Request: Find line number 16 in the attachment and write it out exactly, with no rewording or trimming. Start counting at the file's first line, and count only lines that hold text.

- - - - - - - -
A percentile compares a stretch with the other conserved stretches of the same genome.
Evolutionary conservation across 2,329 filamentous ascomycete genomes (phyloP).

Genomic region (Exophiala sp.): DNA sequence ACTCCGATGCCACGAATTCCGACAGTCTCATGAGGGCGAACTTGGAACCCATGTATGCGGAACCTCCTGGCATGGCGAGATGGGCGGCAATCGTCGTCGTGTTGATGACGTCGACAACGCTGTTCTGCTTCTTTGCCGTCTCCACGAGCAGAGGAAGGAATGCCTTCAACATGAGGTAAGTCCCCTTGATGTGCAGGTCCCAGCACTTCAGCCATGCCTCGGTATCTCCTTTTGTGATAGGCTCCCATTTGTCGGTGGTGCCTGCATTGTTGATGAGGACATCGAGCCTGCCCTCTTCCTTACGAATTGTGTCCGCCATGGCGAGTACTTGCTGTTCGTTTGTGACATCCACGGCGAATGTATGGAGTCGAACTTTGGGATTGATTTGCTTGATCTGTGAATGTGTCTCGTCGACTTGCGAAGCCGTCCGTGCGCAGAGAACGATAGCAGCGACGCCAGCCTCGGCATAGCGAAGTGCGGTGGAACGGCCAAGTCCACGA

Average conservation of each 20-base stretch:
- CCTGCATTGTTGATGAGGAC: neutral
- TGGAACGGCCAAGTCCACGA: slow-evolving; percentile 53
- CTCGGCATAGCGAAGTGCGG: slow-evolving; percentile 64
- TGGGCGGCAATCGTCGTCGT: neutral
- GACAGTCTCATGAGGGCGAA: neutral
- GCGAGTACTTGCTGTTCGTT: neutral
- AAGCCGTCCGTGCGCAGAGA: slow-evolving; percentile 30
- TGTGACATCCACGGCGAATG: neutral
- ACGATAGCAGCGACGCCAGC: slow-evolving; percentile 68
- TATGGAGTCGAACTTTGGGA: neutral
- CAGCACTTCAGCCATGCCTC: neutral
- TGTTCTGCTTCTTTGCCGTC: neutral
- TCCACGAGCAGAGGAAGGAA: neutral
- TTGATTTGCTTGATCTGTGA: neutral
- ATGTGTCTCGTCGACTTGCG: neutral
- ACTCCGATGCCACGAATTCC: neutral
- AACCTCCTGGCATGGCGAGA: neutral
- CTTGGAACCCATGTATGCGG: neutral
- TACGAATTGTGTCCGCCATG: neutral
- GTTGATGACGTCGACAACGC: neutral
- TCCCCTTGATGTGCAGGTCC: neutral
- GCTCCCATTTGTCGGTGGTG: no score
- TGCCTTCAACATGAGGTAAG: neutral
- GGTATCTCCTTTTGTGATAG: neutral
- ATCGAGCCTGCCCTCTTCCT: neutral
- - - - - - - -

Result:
- TGTTCTGCTTCTTTGCCGTC: neutral